One of his passengers, Janet C. Valleau, told investigators that Wozniak appeared so unfamiliar with the workings of his newly purchased $260,000 plane, that as he prepared to take off, " . . . he thought the radio he had to listen to was being jammed maliciously." The "jamming," she said, turned out to be an audible alarm inside the cockpit.
Wozniak, 36, refused to discuss his accident or his subsequent encounter with FAA, saying, "I don't want to get into that again."
Another prominent flier who declined to comment about his experience with the FAA was Robert A. Hoover of Pacific Palisades, a former Rockwell International test pilot considered a veritable legend in aviation circles. A distinguished combat flier, Hoover helped his chum, Chuck Yeager, break the sound barrier in 1947.
He was once described by another aviation pioneer, Lt. Gen. James H. Doolittle, as "the greatest (acrobatic pilot) that ever lived. He is so much a part of his airplane that he wears it rather than flies it."
But Hoover's contributions to aviation did not stop the FAA from citing him for an incident that occured in October, 1982, at the Deer Valley Airport, agency records indicate. FAA attorney Richard G. Wittry said that during an air show at Deer Valley, Hoover flew a P-51D Mustang on a "low, high-speed pass" during which the tips of the airplane's propeller were damaged.
Hoover was accused of "careless or reckless" operation of the Mustang and also of continuing to fly the World War II-era fighter even though it may not have been in an airworthy condition after the incident.
After extensive negotiations, Hoover eventually paid the FAA a $750 "administrative settlement," tantamount to a fine, Wittry said. (A Rockwell spokesman, however, insisted that Hoover never paid a fine and "has never been in violation of FAA regulations").
Earn a Living
Fliers like Hoover who depend on their pilots' licenses to earn a living often as not receive a fine instead of a suspension when found guilty of breaking an aviation regulation, agency attorneys say. That way, the errant pilot pays for his infraction but can still continue to work.
Sometimes, however, the infraction is considered serious enough that a suspension or revocation is ordered, even if the accused is a commercial pilot.
Such was the case in San Diego in June, 1985, when pilot Eric E. Svelmoe of suburban El Cajon was accused of not receiving a proper waiver before towing a banner over the city's Hillcrest area. Svelmoe was also charged with failing to notify the FAA of his new home address.
Under ordinary circumstances, the two alleged infractions might not have amounted to much. But the banner behind Svelmoe's plane declared, "Repent Fag," and his flight over Hillcrest--a neighborhood popular among homosexuals--occurred during Gay Pride Day. Within days, the FAA received a complaint from a San Diego city councilman, as well as a petition signed by 353 people, all alleging that Svelmoe had been flying at less than 500 feet above the ground.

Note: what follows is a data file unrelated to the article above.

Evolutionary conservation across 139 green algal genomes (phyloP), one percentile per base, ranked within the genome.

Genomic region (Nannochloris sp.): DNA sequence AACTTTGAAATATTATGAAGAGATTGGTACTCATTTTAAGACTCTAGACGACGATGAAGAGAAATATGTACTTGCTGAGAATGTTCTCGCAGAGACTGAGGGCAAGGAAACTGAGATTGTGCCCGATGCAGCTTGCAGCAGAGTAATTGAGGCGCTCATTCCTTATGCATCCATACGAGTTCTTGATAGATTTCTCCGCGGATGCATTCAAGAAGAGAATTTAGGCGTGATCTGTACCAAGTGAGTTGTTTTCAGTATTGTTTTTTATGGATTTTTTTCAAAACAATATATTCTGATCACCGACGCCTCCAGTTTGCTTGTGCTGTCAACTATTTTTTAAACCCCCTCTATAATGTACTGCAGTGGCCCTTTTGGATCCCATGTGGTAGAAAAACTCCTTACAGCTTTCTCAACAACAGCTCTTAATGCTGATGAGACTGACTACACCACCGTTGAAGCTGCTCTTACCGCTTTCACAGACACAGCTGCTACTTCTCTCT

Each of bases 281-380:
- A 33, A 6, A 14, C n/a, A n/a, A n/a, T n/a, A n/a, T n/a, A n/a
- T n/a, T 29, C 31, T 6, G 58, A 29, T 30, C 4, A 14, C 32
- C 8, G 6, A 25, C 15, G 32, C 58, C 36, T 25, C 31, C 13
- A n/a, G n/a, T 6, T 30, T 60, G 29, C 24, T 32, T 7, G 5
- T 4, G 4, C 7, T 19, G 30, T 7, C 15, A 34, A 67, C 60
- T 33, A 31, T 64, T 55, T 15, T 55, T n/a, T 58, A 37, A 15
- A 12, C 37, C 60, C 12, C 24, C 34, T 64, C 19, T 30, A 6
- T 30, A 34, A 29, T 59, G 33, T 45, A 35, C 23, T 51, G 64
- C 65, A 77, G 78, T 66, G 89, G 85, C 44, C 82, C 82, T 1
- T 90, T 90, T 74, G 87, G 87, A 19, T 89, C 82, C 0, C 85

The FAA's subsequent investigation determined that Svelmoe had not violated a 1,000-foot minimum altitude requirement. However, Svelmoe's explanation that he was towing the banner for his church did not fly with the FAA, and his pilot's certificate was suspended for 60 days.
Agency records also show that in 1984, Svelmoe received a 180-day suspension for piloting an aged airplane that lacked proper lights and certification. Close-up photographs of the plane on file with the FAA showed that pieces were literally held together with tape.
Svelmoe could not be reached to comment on either of his suspensions.
Still, handing down suspensions like those issued to Svelmoe and others will ultimately have little effect on air safety in Southern California and elsewhere, many FAA officials believe.
"We can pass all the laws we want," said Jim Holtsclaw, manager of the control tower at Los Angeles International. "But in the end, it depends on the integrity of the individual. It's still up to the pilot to police himself and follow the rules."
POLICING THE AIR To enforce regulations aimed at deterring conduct deemed hazardous, the FAA uses sanctions ranging from warnings, suspensions and fines to revocation of pilot licenses. A Times computer analysis of 3,507 FAA enforcement actions filed between 1981-1986 in California, Arizona, Nevada and Hawaii shows the most common infractions.
Total number of cases brought against pilots 697
Licenses revoked 34
Average suspension of licenses 64 days
Average fine $348